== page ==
This coming week, as the network fall television season gets underway, ABC will begin airing “The Golden Bachelor,” a spinoff of “The Bachelor” that centers on an offbeat twist: The main contestant is a 72-year-old man, and the 22 women vying for his affection range in age from 60 to 75.
On Sunday nights, the network will carve out three hours for “The Wonderful World of Disney,” a television tradition that dates back to the 1950s. On Tuesdays, there’s “Dancing With the Stars.” On Wednesdays, there will be special prime-time episodes of decades-old standbys like “Wheel of Fortune” and “Jeopardy!”
It’s no secret that network television ratings have plummeted in recent years as viewers have fled prime-time lineups in favor of stream-at-your-leisure outlets like Netflix and Hulu.
But there’s one notable exception, a segment of the audience that has effectively become the broadcast networks’ core constituency: people over 60.
The median age of viewers at ABC, CBS, NBC and Fox has ballooned in recent years. That has left executives looking for ways to acknowledge and nurture an audience that still reliably flips on the television and watches in prime time, the old-fashioned way.
“Boomers are keeping it afloat,” Kevin Reilly, a veteran programming executive who held top jobs at Fox and NBC, said of network TV. The generation, he said, “grew up with organizing their worldview around it — the TV was the center of the living room, and we watched day-and-date.”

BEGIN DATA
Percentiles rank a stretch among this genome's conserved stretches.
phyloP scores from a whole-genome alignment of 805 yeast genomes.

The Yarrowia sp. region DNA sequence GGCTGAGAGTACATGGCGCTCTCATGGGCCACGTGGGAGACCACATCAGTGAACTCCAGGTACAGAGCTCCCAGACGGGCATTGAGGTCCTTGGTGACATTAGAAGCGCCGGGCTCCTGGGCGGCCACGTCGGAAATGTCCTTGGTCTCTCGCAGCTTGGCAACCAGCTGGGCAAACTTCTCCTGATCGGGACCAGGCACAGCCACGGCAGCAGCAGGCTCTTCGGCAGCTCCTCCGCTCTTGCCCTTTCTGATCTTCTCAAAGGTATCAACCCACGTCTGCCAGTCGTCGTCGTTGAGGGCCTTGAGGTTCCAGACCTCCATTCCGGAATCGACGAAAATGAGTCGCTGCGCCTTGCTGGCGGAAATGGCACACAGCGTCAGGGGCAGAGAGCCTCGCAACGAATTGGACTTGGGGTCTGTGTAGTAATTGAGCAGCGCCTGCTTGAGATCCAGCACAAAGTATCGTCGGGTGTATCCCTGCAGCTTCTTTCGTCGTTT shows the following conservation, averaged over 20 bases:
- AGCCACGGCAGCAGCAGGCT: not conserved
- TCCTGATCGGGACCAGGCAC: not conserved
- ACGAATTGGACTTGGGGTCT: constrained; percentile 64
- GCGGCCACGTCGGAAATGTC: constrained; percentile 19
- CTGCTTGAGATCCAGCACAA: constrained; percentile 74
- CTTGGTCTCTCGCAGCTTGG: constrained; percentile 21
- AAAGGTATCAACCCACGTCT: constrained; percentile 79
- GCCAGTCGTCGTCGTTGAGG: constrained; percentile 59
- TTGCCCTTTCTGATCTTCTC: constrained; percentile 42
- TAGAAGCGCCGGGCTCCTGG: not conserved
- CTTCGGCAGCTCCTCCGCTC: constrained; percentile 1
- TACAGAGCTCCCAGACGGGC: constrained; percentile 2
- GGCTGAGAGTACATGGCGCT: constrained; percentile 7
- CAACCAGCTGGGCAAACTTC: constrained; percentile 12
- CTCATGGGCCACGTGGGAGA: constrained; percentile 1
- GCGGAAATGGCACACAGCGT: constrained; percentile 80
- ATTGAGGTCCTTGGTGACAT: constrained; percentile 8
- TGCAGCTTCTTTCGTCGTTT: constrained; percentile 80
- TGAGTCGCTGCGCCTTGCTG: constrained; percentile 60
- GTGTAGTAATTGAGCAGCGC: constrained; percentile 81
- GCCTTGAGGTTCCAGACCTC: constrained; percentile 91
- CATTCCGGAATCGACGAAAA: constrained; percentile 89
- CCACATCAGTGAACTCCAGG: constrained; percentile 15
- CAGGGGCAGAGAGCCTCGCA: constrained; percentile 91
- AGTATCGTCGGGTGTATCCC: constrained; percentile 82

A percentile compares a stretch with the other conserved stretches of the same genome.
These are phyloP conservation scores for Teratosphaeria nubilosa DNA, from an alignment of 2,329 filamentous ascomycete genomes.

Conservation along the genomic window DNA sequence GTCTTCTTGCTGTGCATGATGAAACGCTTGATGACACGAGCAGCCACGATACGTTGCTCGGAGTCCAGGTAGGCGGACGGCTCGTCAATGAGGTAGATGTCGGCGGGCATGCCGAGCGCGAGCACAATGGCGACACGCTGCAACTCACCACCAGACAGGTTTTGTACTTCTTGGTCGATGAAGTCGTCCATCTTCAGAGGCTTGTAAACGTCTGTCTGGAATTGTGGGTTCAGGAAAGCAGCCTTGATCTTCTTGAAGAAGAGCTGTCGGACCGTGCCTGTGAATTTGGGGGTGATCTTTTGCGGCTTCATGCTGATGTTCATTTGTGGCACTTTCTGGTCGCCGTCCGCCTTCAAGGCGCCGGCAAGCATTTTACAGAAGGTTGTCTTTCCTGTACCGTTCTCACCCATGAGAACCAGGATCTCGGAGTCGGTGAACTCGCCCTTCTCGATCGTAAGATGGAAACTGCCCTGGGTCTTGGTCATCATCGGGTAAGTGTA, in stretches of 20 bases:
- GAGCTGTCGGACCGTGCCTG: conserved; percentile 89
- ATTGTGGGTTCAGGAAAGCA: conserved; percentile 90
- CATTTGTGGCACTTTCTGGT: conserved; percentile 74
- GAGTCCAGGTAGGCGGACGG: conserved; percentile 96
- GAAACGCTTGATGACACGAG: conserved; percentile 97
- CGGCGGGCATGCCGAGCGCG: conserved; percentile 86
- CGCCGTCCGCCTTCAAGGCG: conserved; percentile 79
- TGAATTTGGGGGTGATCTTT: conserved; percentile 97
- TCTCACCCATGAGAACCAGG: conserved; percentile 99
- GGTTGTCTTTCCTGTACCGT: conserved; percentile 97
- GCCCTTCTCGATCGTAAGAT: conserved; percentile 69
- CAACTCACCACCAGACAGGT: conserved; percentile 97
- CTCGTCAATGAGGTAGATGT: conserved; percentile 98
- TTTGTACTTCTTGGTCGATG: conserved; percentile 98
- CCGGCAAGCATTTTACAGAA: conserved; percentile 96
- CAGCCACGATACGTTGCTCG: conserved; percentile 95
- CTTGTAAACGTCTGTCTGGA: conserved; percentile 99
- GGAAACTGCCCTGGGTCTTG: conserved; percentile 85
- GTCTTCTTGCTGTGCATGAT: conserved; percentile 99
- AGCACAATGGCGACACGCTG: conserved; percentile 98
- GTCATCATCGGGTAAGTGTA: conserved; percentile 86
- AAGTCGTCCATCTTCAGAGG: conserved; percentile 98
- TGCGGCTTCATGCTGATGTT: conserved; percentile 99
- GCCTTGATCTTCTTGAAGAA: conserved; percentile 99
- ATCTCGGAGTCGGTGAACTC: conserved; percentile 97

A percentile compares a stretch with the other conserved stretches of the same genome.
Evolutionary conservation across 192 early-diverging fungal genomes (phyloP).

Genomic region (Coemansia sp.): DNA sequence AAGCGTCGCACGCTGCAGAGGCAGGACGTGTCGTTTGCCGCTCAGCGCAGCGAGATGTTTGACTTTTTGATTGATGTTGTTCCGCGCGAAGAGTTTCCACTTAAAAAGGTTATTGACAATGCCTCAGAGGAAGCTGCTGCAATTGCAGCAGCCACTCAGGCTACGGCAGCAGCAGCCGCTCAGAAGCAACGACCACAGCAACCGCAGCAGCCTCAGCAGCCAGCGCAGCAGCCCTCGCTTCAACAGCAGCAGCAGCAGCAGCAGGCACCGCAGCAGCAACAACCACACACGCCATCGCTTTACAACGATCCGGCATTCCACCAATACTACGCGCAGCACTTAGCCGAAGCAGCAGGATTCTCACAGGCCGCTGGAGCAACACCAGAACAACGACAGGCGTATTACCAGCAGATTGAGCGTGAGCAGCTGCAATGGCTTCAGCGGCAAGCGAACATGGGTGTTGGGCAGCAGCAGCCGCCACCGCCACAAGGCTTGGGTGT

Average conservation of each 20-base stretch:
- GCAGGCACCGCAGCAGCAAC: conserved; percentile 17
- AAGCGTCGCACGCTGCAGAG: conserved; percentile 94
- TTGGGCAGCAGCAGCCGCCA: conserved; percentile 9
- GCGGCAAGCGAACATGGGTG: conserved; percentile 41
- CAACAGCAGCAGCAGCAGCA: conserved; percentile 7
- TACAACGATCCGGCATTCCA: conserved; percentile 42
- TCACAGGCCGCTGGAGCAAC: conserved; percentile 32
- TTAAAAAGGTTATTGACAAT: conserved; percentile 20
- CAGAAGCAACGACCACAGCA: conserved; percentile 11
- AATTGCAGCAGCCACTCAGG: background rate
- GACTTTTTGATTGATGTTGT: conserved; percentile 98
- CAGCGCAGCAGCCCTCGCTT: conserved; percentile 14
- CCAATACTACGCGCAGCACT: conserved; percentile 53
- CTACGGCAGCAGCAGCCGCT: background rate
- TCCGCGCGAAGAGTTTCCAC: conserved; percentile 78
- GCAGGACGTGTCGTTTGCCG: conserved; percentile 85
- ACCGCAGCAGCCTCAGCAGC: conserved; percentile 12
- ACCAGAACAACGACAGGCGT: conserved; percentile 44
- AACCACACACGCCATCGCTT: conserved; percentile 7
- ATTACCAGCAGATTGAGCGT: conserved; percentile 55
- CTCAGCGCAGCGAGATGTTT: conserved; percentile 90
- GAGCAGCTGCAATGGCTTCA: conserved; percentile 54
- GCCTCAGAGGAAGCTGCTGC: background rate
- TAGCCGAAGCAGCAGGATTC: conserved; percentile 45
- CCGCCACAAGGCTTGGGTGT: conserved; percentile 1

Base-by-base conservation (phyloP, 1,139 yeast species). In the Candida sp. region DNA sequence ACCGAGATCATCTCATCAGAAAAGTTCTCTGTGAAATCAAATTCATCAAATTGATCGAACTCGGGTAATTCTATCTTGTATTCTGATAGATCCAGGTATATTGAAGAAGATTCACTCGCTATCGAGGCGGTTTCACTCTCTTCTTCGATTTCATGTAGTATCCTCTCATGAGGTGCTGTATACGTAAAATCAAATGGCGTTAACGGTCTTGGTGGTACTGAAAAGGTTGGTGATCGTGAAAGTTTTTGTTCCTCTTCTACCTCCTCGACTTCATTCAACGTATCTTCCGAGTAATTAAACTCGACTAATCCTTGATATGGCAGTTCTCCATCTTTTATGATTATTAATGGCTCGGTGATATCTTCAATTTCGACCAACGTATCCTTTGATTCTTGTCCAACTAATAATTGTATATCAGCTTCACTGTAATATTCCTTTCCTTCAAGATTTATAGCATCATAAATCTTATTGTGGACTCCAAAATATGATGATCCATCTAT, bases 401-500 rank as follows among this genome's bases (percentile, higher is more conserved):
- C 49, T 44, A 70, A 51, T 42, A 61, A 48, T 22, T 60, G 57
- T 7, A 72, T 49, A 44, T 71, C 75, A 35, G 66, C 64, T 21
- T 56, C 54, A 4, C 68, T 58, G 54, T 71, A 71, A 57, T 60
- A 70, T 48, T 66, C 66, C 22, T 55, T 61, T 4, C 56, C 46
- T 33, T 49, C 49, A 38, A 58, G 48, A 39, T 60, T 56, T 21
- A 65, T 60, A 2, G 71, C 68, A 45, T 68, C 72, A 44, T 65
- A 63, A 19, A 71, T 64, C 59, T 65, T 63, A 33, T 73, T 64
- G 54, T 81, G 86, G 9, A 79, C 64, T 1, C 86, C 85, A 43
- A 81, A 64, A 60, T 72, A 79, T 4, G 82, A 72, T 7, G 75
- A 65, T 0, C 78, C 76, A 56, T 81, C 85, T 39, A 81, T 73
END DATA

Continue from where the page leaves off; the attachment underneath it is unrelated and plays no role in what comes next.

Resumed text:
This is a critical time for the networks. They are a shell of what they used to be, and no longer the reliable hit factories and cultural forces of yesteryear.
Hollywood’s writers’ and actors’ strikes have only made matters worse. The strikes have grounded production for months, forcing the networks to program a piecemeal lineup of reality series, sports, games shows and repeats for the next several months.
Entertainment executives are privately fretting about a ratings collapse — not to mention further migration to streaming — without the vital aid of new scripted original programs.
Just nine years ago, the median age of most top-rated network entertainment shows ranged from the mid-40s to early 50s — it was 45 for the sitcom “How I Met Your Mother” and 52 for “The Big Bang Theory,” according to Nielsen. Some shows, like “Brooklyn Nine-Nine,” had a median viewer as young as 39.
But in the most recent network television season, which ended in May, the median viewer was older than 60 for most entertainment shows, including “The Voice” (64.8), “The Masked Singer” (60.6), “Grey’s Anatomy” (64.1) and “Young Sheldon” (“65+,” the highest range that Nielsen provides).
Local television stations have seen similar trends.
“There is a quite distinct generational divide for local broadcast viewing at the age of 45,” according to a recent report from TVREV, a research group. “Generation X and boomers (those 45+) still cling to TV habits they developed as kids, while their kids largely reject local linear broadcast.”
Executives said in interviews that the median age for many of these series was younger when their viewership was measured on the networks’ affiliated streaming services like Hulu, Peacock and Paramount+. Some shows have median ages that are 20 or 25 years younger than they are on broadcast, they said. The ABC hit “Abbott Elementary,” which has a viewer median age of 60.5 on broadcast, is also popular with younger viewers when it is streamed on Hulu.